Field Trip to Carrick Hill

TOUR OF CARRICK HILL – March 24th 2021– by Glen Woodward

On a grand tour of Carrick Hill mansion in the upper circle of Adelaide, guide Sylvia elevated  our view of the world  through an appreciation of the past.

Words cannot do justice to the grandeur of the estate of Carrick Hill (named after the birthplace in Scotland of Ursula’s mother). The mansion in Mitcham was  a design by a young architect James Irwin in a manner to house the honeymooning Haywards’ huge purchase of 17th -19th century fittings from the demolition of Beau Desert Hall in Staffordshire, England.    

During WWII Edward served in Africa and the Pacific. Post-war, the Haywards travelled regularly to England and made purchases of furniture, sculptures and tapestries.  

Edward Hayward and Ursula (nee Barr-Smith) had an approach to collecting, displaying and sharing that enables us to see an eclectic collection of old oak, silver and furnishings, together with modern art.

 At Carrick Hill we were able to tour among works by Turner, Goya, Gaugin, Epstein, Dobell, Spencer, Drysdale, Stratton, Hele, Smart, Dowie and Heysen, all sharing the walls with famous French names. In Ursula’s bedroom we met Dior, Lalique and a wall full of her choice artists. The Haywards befriended, aided and purchased from many local and overseas artists which gives the Carrick Hill collection ‘its head and heart’.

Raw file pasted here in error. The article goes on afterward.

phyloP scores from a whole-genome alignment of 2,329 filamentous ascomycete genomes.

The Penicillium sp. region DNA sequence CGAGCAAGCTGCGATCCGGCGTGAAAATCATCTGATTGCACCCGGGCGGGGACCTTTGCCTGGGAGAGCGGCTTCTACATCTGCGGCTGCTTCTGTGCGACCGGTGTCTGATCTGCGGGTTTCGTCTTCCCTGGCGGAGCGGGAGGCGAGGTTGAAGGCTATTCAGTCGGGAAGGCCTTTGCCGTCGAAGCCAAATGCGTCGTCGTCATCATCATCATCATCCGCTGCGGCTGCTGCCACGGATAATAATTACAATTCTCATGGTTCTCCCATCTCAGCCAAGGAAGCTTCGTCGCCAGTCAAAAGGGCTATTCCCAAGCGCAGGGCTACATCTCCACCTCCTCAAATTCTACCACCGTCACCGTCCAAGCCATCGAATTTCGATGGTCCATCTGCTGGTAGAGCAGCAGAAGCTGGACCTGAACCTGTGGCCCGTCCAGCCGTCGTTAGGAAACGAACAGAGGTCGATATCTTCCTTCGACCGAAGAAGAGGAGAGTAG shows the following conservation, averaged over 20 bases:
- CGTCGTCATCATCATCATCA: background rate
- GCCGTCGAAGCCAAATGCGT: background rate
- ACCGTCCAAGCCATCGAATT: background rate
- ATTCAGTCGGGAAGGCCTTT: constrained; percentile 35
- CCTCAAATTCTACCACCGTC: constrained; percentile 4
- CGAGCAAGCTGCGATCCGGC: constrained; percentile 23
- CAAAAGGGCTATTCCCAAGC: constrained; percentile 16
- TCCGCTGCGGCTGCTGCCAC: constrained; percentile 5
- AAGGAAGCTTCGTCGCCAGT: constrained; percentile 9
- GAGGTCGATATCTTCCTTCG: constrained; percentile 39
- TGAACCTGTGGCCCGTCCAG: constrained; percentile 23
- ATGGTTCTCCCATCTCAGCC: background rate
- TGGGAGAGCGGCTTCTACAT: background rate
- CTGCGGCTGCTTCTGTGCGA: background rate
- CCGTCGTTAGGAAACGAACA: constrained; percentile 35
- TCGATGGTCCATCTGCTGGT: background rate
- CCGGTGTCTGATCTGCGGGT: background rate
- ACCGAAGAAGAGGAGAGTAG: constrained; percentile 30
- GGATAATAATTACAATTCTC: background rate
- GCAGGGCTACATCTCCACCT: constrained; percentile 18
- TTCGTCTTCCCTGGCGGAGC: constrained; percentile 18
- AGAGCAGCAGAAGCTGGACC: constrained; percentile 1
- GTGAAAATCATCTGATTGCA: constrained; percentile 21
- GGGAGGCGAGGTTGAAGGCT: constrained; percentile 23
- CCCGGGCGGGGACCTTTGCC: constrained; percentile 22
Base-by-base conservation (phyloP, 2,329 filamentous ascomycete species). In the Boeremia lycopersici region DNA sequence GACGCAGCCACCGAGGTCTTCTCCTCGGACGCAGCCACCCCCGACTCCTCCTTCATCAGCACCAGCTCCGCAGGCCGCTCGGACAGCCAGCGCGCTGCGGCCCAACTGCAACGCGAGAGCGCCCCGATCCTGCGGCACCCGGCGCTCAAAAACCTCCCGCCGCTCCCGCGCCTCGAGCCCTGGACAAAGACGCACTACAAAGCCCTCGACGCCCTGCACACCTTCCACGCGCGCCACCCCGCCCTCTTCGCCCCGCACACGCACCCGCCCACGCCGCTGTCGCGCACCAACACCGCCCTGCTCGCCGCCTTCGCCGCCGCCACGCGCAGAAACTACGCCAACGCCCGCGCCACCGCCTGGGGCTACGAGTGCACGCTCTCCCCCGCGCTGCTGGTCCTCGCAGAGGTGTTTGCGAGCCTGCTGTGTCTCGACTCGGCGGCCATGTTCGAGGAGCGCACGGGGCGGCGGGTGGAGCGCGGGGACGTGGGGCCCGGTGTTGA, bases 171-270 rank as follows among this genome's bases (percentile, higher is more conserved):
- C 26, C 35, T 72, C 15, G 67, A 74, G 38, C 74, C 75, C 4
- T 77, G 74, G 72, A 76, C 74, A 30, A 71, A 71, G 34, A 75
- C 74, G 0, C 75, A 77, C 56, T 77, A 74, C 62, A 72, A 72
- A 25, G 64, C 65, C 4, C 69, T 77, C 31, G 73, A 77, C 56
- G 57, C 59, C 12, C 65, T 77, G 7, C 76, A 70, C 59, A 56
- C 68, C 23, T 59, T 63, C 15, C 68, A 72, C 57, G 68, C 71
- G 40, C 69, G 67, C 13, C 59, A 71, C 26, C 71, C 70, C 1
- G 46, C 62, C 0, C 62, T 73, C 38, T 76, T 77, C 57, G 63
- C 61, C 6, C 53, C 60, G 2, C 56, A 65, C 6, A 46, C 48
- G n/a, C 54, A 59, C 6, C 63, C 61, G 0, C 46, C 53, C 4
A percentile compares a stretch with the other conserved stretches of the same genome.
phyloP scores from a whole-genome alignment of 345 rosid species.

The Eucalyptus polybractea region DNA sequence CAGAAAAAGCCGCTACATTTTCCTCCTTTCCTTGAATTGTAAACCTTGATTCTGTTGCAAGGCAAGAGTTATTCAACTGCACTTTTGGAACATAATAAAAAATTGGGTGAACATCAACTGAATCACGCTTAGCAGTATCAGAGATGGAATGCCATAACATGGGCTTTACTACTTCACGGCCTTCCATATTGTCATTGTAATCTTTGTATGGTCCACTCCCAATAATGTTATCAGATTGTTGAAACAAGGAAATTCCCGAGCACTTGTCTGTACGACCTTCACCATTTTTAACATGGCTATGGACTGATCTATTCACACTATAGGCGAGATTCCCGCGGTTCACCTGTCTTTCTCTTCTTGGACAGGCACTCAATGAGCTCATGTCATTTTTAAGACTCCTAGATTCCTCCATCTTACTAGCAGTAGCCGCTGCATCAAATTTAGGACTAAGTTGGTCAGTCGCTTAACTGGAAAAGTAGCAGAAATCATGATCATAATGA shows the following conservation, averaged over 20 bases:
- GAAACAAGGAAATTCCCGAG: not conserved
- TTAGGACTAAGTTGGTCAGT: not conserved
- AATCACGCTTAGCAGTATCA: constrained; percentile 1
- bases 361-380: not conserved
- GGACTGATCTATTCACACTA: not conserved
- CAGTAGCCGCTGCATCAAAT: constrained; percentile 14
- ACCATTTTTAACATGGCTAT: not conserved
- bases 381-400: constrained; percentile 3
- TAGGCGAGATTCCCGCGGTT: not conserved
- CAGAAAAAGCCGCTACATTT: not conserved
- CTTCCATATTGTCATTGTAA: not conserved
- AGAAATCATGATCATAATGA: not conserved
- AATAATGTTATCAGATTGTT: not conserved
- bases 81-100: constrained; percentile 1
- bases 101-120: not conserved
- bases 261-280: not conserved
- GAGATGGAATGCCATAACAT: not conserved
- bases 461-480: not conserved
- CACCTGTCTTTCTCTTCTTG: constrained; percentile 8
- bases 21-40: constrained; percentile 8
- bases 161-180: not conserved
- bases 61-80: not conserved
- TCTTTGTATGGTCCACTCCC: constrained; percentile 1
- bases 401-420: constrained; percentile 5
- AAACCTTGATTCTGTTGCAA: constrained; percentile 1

The dining room, kitchen and wine cellar are a time capsule of historic mansions. Room after room display the Beau Desert stair-case, and pieces of Jacobean, Elizabethan and Chinois furniture alongside “modernity”.

Edward Hayward’s family owned John Martins. Later Edward began the pageant, was knighted, involved in over a dozen organisations, numerous charities and played polo. Post WWII he franchised Coca Cola. He also bred prize Hereford cattle on his farm.

In 1970 Sir Edward bequeathed the estate to the S.A. Government with a proviso that the collection be kept together. In 1986 Queen Elizabeth officially opened Carrick Hill to the public.

Recently the attic has been opened with another gallery and now has lift access to all floors to a truly international gallery.